Navigating the dental insurance landscape in Richmond, VA
What to expect from dental insurance
There are significant differences between medical and dental insurance coverage. While medical insurance typically covers most of the cost of major procedures, patients quickly discover that dental insurance covers only essential care until low annual policy limits are reached.
Having some understanding of the structure and types dental providers and how dental insurance works will aid you in making an informed decision in selecting a dentist, particularly if you need significant restorative work. Many PPO plans will provide payments for out-of-network providers until the annual limit (often $1,500) is reached. Beyond this, insurance coverage for most plans no longer applies whether the dentist is an in-network provider or not. So, if you require extensive restorative work, why limit yourself to only in-network providers?
Most dental insurance plans:
- Provide coverage for semi-annual checkups, x-rays, and cleaning
- Have a policy limit – annual coverage from $1,000 to $1,500 (these numbers have not changed since the 70s)
- Place a fee limit per procedure (such as a filling or crown) on in-network providers until the annual policy limit is reached
- Define limits on reimbursements to out-of-network providers until the annual policy limit is reached
Many patients believe that because the cost of dental care is high, it makes good economic sense to visit only dentists that are in their insurance network as the insurance determines the fee schedule. Indeed most PPO plans prescribe what an in-network provider may charge for each type of treatment. While these fees may be suitable for teeth cleaning and fillings they no longer apply once the annual policy limit is reached. Thus complex restorative procedures quickly exceed this limit and may be charged at the fee-for-service rate.
Most PPO dental insurance can be cost-effective when used for cleaning, cancer screening, x-rays and simple fillings. However, once the annual policy limits are reached, insurance offers little or no benefit.
Specialized dental procedures such as orthodontics, root canals, crowns, bridges, and implants rapidly exceed the annual policy limits. The educated patient will realize how dental insurance works and what its limitations are. High-quality prosthetic work involves significant chair-side time, together with the services of highly qualified dental labs.
Thus the educated patient will also consider treatment options outside his or her insurance network of dental providers.
When selecting between in-network and out-of-network dentists, worthy decision criteria include:
- Who will provide adequate treatment time?
- Who has the proper skill-set for the needed treatment?
- Who uses only the best bio-materials, prosthetic devices, and dental laboratories?
Advanced Dentistry of Richmond will determine how to apply your dental insurance. However, we will not let the quality of treatment be determined by an arbitrary insurance fee schedule.
As with any significant purchase, we encourage you to first educate yourself about the product you plan to acquire in order to make an informed decision. If you feel our practice may be a good fit, please schedule a consultation to learn more.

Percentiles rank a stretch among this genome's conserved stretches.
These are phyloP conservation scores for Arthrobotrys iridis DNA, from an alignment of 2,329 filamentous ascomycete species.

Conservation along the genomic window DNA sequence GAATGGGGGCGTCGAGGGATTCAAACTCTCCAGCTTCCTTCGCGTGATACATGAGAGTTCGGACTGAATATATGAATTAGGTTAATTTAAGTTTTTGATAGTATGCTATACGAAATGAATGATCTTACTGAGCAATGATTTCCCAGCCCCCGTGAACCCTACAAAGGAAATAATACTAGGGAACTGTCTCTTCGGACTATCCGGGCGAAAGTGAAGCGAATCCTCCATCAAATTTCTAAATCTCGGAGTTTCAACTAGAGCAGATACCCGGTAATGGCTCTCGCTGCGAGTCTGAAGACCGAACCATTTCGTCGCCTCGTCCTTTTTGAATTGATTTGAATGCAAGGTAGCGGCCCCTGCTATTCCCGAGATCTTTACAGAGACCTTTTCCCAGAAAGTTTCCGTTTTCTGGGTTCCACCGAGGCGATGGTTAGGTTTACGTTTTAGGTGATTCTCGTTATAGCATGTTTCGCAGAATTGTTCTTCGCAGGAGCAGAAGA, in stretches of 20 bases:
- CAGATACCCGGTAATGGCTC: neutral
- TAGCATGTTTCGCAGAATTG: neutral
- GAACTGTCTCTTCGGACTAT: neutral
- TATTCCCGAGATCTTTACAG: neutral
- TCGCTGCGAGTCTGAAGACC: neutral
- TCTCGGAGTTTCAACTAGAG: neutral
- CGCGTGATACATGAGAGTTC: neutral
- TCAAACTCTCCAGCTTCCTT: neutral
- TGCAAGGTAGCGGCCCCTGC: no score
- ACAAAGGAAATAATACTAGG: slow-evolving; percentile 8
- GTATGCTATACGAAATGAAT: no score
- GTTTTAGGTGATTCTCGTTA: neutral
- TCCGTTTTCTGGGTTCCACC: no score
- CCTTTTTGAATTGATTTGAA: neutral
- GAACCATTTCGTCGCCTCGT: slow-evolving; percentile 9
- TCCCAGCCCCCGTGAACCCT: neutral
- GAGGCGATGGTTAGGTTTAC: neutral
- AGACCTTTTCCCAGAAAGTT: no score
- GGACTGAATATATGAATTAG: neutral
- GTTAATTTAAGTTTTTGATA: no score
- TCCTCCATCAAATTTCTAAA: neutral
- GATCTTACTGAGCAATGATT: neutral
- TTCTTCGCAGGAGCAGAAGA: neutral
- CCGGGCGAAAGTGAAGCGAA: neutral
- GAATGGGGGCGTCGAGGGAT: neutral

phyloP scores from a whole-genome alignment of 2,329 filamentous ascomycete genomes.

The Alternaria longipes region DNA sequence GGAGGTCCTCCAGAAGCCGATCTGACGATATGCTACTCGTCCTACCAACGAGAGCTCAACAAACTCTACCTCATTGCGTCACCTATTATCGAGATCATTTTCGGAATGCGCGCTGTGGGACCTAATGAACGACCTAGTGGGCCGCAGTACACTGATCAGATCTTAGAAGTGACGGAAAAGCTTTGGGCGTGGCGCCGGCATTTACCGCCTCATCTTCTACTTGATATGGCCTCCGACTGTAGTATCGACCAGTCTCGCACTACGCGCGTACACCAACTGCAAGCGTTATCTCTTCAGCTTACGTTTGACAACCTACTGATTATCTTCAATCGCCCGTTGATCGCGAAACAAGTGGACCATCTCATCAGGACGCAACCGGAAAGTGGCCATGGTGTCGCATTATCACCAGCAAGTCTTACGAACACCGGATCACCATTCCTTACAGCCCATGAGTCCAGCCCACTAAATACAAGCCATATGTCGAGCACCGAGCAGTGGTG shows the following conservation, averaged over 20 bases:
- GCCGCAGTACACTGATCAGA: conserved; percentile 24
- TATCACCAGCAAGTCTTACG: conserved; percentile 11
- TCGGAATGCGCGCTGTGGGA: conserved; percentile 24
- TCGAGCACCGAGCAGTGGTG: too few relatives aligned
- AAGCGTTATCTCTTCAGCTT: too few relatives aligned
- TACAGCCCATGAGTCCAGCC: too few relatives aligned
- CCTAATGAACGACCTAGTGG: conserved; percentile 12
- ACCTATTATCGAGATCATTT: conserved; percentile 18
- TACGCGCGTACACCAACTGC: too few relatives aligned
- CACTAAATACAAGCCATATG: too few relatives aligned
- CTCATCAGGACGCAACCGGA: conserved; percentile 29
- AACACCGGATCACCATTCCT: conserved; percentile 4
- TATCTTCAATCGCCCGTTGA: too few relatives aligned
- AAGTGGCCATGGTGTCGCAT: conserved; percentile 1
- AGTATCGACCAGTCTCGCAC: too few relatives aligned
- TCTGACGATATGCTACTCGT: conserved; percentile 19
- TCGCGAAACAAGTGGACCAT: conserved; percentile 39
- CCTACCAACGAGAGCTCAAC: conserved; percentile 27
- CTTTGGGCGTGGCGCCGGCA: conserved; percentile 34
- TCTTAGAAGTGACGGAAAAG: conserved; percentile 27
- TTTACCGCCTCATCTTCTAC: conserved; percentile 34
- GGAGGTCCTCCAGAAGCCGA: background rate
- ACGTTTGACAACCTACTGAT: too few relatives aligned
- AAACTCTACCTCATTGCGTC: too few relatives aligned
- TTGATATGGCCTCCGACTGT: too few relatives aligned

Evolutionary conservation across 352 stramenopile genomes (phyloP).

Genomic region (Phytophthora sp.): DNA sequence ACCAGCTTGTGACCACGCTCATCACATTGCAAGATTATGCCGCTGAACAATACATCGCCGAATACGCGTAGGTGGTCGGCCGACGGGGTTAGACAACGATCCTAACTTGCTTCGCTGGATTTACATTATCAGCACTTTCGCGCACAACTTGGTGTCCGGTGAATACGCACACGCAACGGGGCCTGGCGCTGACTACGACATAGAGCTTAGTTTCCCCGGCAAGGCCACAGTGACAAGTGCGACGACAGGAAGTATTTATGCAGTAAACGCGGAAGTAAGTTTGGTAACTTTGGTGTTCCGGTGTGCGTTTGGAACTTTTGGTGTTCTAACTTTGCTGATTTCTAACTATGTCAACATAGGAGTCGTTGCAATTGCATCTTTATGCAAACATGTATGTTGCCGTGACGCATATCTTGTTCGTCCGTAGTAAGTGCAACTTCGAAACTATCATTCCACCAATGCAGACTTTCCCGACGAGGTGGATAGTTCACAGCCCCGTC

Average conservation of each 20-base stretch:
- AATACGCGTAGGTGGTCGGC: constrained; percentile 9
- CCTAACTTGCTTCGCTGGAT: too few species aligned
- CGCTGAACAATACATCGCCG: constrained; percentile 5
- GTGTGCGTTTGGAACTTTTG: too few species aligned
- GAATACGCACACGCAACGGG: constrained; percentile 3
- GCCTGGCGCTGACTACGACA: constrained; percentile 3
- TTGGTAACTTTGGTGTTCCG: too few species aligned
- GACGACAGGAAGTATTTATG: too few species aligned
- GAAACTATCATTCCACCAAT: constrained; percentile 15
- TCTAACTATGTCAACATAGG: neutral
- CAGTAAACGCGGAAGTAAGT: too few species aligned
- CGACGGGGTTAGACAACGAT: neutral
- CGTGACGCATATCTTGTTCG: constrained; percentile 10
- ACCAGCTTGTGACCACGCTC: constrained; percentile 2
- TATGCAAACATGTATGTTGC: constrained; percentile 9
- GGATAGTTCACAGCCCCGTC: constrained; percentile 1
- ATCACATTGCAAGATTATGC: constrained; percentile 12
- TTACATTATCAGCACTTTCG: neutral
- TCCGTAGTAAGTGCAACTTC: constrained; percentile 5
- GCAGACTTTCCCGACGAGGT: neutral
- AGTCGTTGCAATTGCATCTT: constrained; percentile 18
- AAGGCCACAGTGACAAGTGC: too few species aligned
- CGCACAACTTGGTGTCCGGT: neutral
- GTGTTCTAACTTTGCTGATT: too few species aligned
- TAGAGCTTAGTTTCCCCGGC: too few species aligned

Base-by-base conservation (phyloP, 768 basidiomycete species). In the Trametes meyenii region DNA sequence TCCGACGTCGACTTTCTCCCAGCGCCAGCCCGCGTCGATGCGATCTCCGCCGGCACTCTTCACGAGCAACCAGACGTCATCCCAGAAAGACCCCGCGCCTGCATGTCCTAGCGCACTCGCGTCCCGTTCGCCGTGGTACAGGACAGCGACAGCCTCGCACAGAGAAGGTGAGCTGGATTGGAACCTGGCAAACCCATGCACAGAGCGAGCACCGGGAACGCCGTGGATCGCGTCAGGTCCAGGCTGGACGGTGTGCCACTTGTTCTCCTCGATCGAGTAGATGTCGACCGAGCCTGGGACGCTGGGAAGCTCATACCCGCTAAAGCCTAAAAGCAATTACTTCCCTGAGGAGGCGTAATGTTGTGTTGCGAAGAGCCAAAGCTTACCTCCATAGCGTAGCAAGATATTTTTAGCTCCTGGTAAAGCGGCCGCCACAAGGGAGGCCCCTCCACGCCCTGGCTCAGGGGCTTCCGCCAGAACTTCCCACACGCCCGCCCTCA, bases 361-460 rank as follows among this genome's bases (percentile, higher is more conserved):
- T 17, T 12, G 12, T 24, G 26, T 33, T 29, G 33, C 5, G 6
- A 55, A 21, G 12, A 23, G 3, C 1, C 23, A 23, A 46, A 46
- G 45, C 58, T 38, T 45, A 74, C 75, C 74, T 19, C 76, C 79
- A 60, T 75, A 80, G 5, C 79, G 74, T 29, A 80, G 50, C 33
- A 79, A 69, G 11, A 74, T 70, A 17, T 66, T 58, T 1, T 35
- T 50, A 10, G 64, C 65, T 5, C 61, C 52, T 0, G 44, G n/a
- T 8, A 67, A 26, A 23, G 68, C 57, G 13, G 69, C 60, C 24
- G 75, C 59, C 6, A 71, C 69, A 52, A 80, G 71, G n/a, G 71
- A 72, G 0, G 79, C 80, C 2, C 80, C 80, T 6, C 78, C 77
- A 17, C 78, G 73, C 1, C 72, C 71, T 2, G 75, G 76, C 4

The incorporation of American dentistry
Many large corporations are buying up smaller dental practices. One group now owns more than 400 practices in 29 states. Corporations offer lump sum financial incentives to dentists willing to sell and then employ them under the terms of a corporate contract. Essentially the corporation provides infrastructural support and a business model which includes revenue objectives. This program often includes equipment, group purchasing of material, human resources, insurance processing, scheduling, payroll, facilities and marketing support. For this, the dentist pays a substantial percentage of revenues, accepts a base salary and achieves commissions for achieving pre-determined revenue targets set by the corporation.
This model significantly marginalizes the dentist’s ability to “run” according to personal values and standards as many of the decisions and policies will be made from a remote corporate-owner location. This presents its own set of challenges to both patients and employees. Most, if not all, corporate chains are in-network providers of multiple dental insurances. Their business model is driven by low prices and is structured to generate high patient throughput. This combination creates a tightly booked, fast-paced, impersonal environment, often requiring patients to make snap decisions when sometimes superfluous treatments are promoted based on revenue goals instead of patient needs.
Typically the large group practice or corporate model involves keeping as much work in-house as possible regardless if a better outcome for the patient can be achieved elsewhere. If the services of a specialist are deemed essential, policy often dictates that only one in-house may be utilized.
The high pressure, fast-paced work environment of corporate dentistry results in both high patient/employee turnover. The patient has little control over who will treat them from visit to visit. These firms readily recruit debt-laden, recent dental school graduates, sometimes offering to partially retire student loans. The fast-paced, revenue driven work environment can be daunting for the less-experienced, recent graduate trying to develop and refine their skill-set.
We encourage you to inform yourself and take the time to evaluate your dental treatment options. This is especially true should you be in need of extensive esthetic or restorative dental treatment.